“Why are we doing this? Our surveys show that on average people prefer links to high quality articles about current events, their favorite sports team or shared interests, to the latest meme,” says Facebook software engineer Varun Kacholia in a blog post. “Starting soon, we’ll be doing a better job of distinguishing between a high quality article on a website versus a meme photo hosted somewhere other than Facebook when people click on those stories on mobile. This means that high quality articles you or others read may show up a bit more prominently in your News Feed, and meme photos may show up a bit less prominently.”

“To complement people’s interest in articles, we recently began looking at ways to show people additional articles similar to ones they had just read,” Kacholia adds. “Soon, after you click on a link to an article, you may see up to three related articles directly below the News Feed post to help you discover more content you may find interesting.”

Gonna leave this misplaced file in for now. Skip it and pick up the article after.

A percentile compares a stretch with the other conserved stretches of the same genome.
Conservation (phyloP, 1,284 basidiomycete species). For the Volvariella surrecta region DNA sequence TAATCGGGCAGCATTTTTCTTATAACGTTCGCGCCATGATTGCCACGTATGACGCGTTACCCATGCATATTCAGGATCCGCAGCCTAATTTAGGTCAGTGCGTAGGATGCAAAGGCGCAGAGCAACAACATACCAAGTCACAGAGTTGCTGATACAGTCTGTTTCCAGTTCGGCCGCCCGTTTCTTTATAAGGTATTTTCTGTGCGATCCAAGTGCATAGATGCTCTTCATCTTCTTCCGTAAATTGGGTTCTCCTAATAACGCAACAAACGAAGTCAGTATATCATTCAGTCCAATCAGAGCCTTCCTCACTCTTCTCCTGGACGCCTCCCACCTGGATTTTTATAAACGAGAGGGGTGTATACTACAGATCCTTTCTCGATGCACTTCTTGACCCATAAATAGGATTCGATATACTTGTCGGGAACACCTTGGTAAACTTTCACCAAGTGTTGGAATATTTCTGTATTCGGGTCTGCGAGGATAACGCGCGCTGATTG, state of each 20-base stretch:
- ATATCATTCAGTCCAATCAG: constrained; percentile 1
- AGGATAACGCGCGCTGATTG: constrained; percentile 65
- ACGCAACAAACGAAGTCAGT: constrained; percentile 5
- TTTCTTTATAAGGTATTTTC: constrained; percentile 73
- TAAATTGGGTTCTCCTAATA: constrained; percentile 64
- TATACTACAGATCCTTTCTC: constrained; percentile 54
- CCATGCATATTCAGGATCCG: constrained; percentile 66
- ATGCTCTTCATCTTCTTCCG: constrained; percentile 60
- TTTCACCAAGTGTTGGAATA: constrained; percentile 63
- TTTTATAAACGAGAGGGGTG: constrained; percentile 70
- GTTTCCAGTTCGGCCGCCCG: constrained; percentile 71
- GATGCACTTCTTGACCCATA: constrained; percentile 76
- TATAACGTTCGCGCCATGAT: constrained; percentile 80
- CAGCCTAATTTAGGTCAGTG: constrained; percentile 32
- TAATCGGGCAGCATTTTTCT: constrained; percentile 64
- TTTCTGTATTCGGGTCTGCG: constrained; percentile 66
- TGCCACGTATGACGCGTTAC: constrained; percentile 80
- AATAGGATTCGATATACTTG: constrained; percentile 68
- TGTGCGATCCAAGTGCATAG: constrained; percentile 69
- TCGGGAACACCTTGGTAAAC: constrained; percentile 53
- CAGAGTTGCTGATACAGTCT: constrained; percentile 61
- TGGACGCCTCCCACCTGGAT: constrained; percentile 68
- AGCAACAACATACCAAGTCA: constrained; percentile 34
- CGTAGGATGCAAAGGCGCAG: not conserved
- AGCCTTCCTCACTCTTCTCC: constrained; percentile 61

Here’s what that looks like:

Facebook articles

Earlier this year, Facebook introduced the concept of “story bumping” to the News Feed algorithm. This is when Facebook “bumps” up a story in the News Feed because it’s getting a lot of likes and comments.

Facebook is now updating bumping to highlight stories with new comments. So now, you’re more likely to revisit a story that you saw before if your friends have commented on it.

“Our testing has shown that doing this in moderation for just a small number of stories can lead to more conversations between people and their friends on all types of content,” says Kacholia.

So there’s more to what Facebook is doing than the Pandaesque update, but that’s a major part of things, and Facebook News Feed manager Lars Backstrom opened up a bit more about it in an interview with All Things D’s Peter Kafka.

He says they’re not really looking to promote/demote types of content, but rather do a better job of “identifying value”.